Wikipedia writes to say

...The Space Race sparked unprecedented increases in spending on education and pure research, which accelerated scientific advancements and led to beneficial spin-off technologies. ...

A few such technologies may be

  • Meteorology
  • Remote Sensing
  • Communications
  • Science Missions
    • ISS
    • Hubble
    • DSN

Perhaps communications, and remote sensing Satellites form the bulk of any commercial launch payload.

In the early days few organizations/nations were capable of deploying to orbit. As of 2013 several nations may contract to deliver a payload to orbit ; USA, Russia, India, France, Japan to name a few. Similarly Lockheed, Virgin Galactic, SpaceX, Sea Launch form a small sample of private organizations headed into orbit - if not deep space, or transplanet.

With a virtual smörgåsbord of options to choose from, these few factors came to mind that may be relevant

  • Track Record of the launcher
  • Cost per kilogram to orbit
  • Insurance/Liability in the event of failure to fulfil commitment


  • Does cost to orbit make/break the sale for a satellite launch service?
  • $\begingroup$ No, as with any other service, if you expect more you are willing to pay more. A few tens of millions in launch cost for a more reliable lift are well worth the cost if you are launching a unit with a cost of construction in the hundreds of billions. On the other hand if you are spending a couple hundred million to build the satellite, then saving 20 or 30 million can make a huge difference in your budget. $\endgroup$ Sep 15, 2013 at 17:58
  • $\begingroup$ @JamesJenkins: Were there any launch units that cost hundreds of billions? The whole Apollo program cost $170bln but that was distributed between 20 different launches. $\endgroup$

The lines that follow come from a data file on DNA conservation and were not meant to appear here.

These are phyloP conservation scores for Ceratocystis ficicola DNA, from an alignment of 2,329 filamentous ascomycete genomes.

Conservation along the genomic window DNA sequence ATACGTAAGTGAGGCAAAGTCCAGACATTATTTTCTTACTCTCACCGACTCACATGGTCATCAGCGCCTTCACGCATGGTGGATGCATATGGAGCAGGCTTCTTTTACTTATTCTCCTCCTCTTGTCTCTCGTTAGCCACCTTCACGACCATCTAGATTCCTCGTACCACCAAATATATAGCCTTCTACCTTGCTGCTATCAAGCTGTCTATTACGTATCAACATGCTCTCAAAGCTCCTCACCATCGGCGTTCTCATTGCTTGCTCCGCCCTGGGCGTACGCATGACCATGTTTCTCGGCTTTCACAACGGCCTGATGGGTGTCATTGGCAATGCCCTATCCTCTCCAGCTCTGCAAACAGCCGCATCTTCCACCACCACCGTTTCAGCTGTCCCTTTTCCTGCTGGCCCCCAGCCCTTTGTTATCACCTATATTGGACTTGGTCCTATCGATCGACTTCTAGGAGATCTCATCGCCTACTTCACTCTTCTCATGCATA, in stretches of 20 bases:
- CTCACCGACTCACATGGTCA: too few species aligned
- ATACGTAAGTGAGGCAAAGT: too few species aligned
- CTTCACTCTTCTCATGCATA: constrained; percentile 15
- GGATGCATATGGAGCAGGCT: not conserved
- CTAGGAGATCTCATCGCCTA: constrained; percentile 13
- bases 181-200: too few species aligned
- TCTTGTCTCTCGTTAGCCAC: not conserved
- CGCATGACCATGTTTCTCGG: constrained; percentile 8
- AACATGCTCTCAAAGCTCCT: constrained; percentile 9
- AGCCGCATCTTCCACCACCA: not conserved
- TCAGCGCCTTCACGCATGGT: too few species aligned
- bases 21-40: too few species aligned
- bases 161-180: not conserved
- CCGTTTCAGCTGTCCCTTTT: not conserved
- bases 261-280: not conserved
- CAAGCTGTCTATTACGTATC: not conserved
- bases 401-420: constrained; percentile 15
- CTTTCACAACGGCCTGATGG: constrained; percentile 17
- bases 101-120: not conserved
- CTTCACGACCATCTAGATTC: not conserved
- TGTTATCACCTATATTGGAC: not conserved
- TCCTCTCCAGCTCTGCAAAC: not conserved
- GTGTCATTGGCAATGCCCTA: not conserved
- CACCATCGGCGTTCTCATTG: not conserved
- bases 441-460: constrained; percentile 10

– SF.
    Sep 16, 2013 at 7:50
  • $\begingroup$ @SF. The reference to hundreds of billions was incorrect. I check my reference again, I misread it. Seems like the upper end costs are just over a billion curiosity.discovery.com/question/satellites-cost (Waleed Abdalati, NASA Chief Scientist) $\endgroup$ Sep 16, 2013 at 10:39

1 Answer 1


There are a number of factors when choosing who to launch your satellites. Some of the key factors are:

  1. Cost
  2. Time schedule (Will they keep their schedule to build your rocket?
  3. Payload capacity (Both size and weight)
  4. How closely they can get you to your desired orbit.
  5. ITAR or other export restrictions (It's easier to launch from the US if your satellite was built in the US)
  6. Track record (New rockets, or recently re-designed rockets, are usually cheaper for a few flights). This factors significantly in to the insurance cost as well.

Of these, you first select the rockets that meet your orbital insertion requirements for your mass, and then you pick either cost or launch schedule, depending on which is more important depends for the company or organization. I won't give any specifics away, but there are some launch providers which are known to have a lower cost, but you aren't guaranteed the launch window you want, while others have a higher cost, but they will launch closer to your launch day. The rockets launched with the cheaper rocket launch service tend to be small companies, whereas the ones launched more reliably tend to be larger organizations.

  • 2
    $\begingroup$ Note Time Schedule also means when will they be able to launch your satellite. The demand does exceed supply in case of the most popular providers, and that results in a waiting queue. Each launch takes days to prepare. $\endgroup$
    – SF.
    Sep 16, 2013 at 7:33

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